I was asked, recently, to comment upon apparitions of the Virgin Mary, the mother of Jesus. Here’s how I responded (in case anyone else is interested):
It’s difficult to know what to say about the Virgin Mary. Protestants contend that reverencing her borders on polytheism while Catholics take offense at any slight (as you would if somebody said something bad about your own mother). It is my opinion that Mary was a virgin until after the birth of Jesus (Matthew 1:25). I believe that when the Gospels talk about Jesus’s brothers, they mean just that (John 7:3).
I think that Mary was fallible, just like the rest of us, and needed salvation through her Son just as we do. I think of the time that she and her other sons came to take Jesus away because they thought he was acting crazy (Mark 3:20-34). I also think that she jumped the gun with her request to do something about the wine shortage at the wedding feast; but then, God the Father must have told Jesus to go ahead and change the water into wine—as Jesus had told Mary beforehand that his “hour has not yet come” (John 2:1-12).
I think that most Protestants pay too little attention to Mary as a model of faith, obedience, and perseverance compared to Jesus’ other male disciples. I also think the Orthodox Church has a better perspective on Mary than the Catholic Church. You’ll notice that, in Greek Orthodox iconography, Mary is never pictured without Jesus. I think that’s healthier. Mary must always point to Jesus as Lord and Savior. Thus, the sightings of the Virgin Mary, alone, at Lourdes, Fatima, Guadalupe, and Medjugorje present me with slight problems. One of my problems is: why Mary and not Peter, Paul, James, or John? Is it because she’s a woman and sometimes the church needs a more feminine touch? Why are there no records of Mary’s supernatural visitations earlier in church history? Why is it predominantly a Roman Catholic thing? All that aside, I believe that God could send Mary as an ambassador if He thought it would bring people closer to Jesus as “the way, the truth, and the life” because no one comes to the Father except through Him (John 14:6). So, I would look at the fruit of the apparitions – do they point people to Jesus?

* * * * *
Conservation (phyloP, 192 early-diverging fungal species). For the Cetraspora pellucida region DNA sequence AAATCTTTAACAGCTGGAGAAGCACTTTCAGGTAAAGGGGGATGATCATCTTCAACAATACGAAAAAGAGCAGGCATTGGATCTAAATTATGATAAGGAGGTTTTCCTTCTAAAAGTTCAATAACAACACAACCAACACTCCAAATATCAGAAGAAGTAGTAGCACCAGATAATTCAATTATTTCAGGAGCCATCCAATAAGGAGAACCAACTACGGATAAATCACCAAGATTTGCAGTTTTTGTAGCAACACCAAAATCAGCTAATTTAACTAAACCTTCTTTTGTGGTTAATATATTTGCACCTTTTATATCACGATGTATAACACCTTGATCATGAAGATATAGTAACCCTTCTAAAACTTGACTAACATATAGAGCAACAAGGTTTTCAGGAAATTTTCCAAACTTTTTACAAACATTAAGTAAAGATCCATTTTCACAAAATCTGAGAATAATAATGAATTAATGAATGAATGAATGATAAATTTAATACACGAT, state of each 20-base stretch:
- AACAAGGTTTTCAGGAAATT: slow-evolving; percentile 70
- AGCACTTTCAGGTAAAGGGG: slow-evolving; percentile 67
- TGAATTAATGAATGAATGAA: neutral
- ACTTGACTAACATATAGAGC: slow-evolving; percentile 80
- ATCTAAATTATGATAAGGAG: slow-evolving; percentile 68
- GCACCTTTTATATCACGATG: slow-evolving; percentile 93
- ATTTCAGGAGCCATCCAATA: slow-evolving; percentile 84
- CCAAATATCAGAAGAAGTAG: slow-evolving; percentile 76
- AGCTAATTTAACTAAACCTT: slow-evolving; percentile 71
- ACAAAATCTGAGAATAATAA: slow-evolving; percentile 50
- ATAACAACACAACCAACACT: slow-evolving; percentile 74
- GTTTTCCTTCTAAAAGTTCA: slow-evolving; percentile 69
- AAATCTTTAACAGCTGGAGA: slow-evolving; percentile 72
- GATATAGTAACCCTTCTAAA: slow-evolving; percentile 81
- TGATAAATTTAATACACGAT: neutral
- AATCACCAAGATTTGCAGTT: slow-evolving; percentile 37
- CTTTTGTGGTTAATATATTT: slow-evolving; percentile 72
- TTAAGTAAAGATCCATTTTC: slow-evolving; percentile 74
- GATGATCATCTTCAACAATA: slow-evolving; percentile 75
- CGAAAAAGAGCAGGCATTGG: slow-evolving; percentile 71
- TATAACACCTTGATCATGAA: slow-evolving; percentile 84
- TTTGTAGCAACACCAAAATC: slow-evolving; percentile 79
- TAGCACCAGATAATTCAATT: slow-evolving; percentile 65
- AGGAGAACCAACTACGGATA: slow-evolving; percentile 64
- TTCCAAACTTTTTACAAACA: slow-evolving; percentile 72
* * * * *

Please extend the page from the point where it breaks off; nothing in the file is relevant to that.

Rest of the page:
Look at the span of her life and see where Mary ends up. She ends up with the believers in the Upper Room waiting for the Holy Spirit to fall upon them (Acts 1:12-14). We would be wise to do likewise. She must have become part of the community of the faithful that shared with one another as each had need and she must have devoted herself to prayer and to the Apostles’ teaching (like the rest of the church in Acts 2:42-47).
If a vision of Mary leads people closer to Jesus himself, I have little issue with it; if it leads people into a greater devotion to Mary apart from Christ, then I am highly skeptical. Ultimately, Mary falls at her Son’s feet with the rest of the saints, thanking Him for the forgiveness of sins and eternal life (Revelation 7:9-10)